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Thomas, Lawyer
Category: UK Property Law
Satisfied Customers: 7432
Experience:  BA (Hons), PgDip, Practising Solicitor
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Hi, We moved in to a Rental property on the 17th of July.

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We moved in to a Rental property on the 17th of July. Initally we were due to move in on the 10th but were unable to do so due to the property not having been professionally cleaned or the furniture having been removed in lines with the terms of the tenancy agreement. Is our contract still valid even though it states the 10th of July or can we ask for a new contract to be written up? I forgot to mention that the property still has not been professionally cleaned!

Furthermore, we actually only received a copy of our inventory on the 3rd of September. In the interim period, we have discovered lots of issues with rising damp, penetrating damp and also mould in a cupboard, the Letting Agent and the Landlord are proving to be very difficult to deal with. Is there any way we can get out of this contract?

Thanks in advance for your time.

Craig Paxton.



If you primary concern is to terminate the contract then you can only do so if the landlord has committed a repudiatory breach of contract. This means a breach which is so serious that it does to the root of the contract and denies you all, or substantially all, of the benefit of it - it effectively means that the landlord has not provided you with accommodation fit for human habitation.


Minor repairs do not fall in to this category, but issues of damp can do. You should contact the enviro health dept. of the local authority and ask them to make an inspection. If they make a declaration that the property is unfit for human habitation then you should ask for this in writing from them. You could then terminate on the strength of this breach.


If the enviro officer does not find the property unfit then you have a right to ask that the disrepair (including cleaning) is remedied.



You should formally write to the the landlord specifying the disrepair, making a list of the reasonable repair required and ask that he make those repairs within a reasonable time (eg. 14 days). State that if the landlord does not make the repair within that time you will pay to have the repairs made and will seek to claim the expense from him and are prepared to make an application to court if necessary.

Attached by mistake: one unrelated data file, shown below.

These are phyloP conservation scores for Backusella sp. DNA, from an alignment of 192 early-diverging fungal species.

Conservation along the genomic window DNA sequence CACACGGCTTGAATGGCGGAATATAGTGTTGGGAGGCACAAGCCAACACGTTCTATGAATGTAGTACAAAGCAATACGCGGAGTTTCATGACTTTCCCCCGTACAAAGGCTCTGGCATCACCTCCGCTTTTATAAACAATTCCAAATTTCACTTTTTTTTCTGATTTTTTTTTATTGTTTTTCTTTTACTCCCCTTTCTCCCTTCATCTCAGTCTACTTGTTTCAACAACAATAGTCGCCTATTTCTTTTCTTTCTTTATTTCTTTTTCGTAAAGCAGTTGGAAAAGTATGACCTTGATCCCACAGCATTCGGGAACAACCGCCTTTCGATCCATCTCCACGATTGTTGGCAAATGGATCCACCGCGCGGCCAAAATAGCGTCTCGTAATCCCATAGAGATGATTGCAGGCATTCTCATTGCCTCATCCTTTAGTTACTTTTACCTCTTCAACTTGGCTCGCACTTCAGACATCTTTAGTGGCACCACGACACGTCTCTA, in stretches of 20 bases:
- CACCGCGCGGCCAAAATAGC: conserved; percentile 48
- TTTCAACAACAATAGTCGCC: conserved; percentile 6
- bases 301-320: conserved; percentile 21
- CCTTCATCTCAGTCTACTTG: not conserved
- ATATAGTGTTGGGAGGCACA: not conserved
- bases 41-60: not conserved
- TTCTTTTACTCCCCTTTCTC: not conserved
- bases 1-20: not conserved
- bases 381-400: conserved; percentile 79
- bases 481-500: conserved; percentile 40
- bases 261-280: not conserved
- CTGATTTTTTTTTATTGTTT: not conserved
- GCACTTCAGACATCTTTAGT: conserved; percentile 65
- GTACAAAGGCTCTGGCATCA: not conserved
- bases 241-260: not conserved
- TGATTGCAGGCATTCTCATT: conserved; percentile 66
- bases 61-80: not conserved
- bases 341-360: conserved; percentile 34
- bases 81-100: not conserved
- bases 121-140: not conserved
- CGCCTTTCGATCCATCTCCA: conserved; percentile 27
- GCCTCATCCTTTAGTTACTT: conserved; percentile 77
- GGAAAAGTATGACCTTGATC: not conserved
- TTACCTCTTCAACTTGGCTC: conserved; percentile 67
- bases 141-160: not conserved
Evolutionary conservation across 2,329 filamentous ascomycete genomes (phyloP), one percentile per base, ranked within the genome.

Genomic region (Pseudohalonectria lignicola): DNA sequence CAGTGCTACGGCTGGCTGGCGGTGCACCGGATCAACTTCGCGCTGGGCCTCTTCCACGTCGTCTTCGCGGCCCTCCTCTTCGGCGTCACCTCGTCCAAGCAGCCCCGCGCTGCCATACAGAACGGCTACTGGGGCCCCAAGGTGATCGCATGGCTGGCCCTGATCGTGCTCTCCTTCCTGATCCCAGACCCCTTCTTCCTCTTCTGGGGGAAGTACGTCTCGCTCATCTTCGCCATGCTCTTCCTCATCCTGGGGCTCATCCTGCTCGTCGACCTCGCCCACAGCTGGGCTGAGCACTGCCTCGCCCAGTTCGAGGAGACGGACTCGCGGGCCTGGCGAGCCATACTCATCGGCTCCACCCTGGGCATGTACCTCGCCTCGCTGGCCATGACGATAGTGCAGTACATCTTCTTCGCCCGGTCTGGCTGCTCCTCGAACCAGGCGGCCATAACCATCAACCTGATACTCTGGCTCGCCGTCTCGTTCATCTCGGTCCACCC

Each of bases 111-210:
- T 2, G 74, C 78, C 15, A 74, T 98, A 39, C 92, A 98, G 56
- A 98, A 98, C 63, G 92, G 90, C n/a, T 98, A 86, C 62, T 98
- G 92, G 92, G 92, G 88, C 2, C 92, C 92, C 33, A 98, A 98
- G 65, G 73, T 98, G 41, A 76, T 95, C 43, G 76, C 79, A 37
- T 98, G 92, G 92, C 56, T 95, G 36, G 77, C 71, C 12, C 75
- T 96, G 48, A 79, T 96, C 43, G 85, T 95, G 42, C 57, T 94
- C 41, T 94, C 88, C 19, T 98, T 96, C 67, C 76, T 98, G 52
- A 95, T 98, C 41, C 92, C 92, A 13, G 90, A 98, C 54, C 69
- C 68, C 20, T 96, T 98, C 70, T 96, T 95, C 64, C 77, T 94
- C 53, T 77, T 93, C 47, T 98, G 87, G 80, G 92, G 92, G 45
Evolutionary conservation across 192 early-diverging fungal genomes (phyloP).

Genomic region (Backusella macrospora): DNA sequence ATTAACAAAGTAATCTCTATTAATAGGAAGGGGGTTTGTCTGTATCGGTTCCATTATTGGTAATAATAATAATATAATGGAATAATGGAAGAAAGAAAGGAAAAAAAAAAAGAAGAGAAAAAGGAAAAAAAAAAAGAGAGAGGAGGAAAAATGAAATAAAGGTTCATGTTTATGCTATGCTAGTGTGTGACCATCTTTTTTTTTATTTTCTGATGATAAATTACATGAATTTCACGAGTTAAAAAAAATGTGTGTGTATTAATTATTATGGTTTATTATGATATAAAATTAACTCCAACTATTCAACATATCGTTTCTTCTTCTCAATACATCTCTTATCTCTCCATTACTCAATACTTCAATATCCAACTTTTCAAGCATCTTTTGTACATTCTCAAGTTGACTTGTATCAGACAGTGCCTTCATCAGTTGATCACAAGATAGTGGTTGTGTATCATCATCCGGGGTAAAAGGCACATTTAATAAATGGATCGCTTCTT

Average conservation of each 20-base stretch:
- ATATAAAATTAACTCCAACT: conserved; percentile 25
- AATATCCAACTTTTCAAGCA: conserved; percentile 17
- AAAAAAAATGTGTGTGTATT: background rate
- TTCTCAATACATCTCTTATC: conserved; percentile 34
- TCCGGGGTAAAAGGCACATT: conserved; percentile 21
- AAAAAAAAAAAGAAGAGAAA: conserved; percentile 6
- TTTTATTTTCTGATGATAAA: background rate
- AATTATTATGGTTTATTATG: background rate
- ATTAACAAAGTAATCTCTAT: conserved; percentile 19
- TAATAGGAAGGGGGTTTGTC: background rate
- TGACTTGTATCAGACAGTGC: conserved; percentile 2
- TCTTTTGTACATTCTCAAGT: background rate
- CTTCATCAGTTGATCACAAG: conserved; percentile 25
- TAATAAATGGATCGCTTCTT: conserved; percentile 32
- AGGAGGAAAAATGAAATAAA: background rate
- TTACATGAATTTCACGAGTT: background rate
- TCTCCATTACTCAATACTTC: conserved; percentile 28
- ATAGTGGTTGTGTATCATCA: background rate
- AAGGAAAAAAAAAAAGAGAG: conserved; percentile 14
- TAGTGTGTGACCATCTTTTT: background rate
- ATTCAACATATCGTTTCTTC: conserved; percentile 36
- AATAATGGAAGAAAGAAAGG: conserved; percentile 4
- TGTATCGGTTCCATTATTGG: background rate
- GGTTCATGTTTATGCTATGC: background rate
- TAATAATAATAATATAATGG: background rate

If the landlord does not make the repair you can pay to have it done and then write formally to him requesting the payment of the cost, again within a reasonable time). If he does not pay you can issue a claim for the money yourself through Her Majesty Courts Service's online service:

Its pretty cheap and straightforward to use


If this has been useful please kindly click accept so that I may be rewarded for my efforts. It will be gratefully received and you will be free to ask follow up questions.

Kind regards,



Thomas and 2 other UK Property Law Specialists are ready to help you
Customer: replied 6 years ago.
Hi Tom,

Thanks very much for taking the time to reply, much appreciated.

With regards XXXXX XXXXX initial moving in date being the 10th of July and us not being able to move in to the 17th due to the terms of the contract not having been fulfilled, and still not being fulfilled, can we ask for the contract to be re-written with the correct moving in date or is this initial contract still valid? We still do not have a copy of the contract with the landlord's signature on it and only received a copy of the inventory on the 3rd of September.

Kind regards,


Hi Craig,


Thank you for your very kind accept.


If it was expressly agreed (either orally or in writing) that the property would be professionally cleaned then you would could claim damages on the basis of this breach of contract - the costs of not being able to move in if not being able to move in was your only reasonable option - but if it was not expressly agreed then you would not be able to claim damages because there is no implied term that the property shall be professionally cleaned, just a term that the the property should be in good repair and tenantable condition.


This would not mean that you would be able to re-adjust the term of the lease to reflect the later moving in date though.



Customer: replied 6 years ago.
Thanks Tom,

I've a feeling that the EHO route is going to be our only viable option here as the landlord really is very flippant and dismissive so something formal might just shake him out of it.

I get the feeling my Wife and I have been really stitched up on this one but we won't stop making a nuisance of ourselves until we get the desired outcome.

Thanks again,


Hi Craig,


If you wish to terminate the tenancy then go the EHO route first.


You can then enforce your rights to repair in the way above mentioned.


Good luck.



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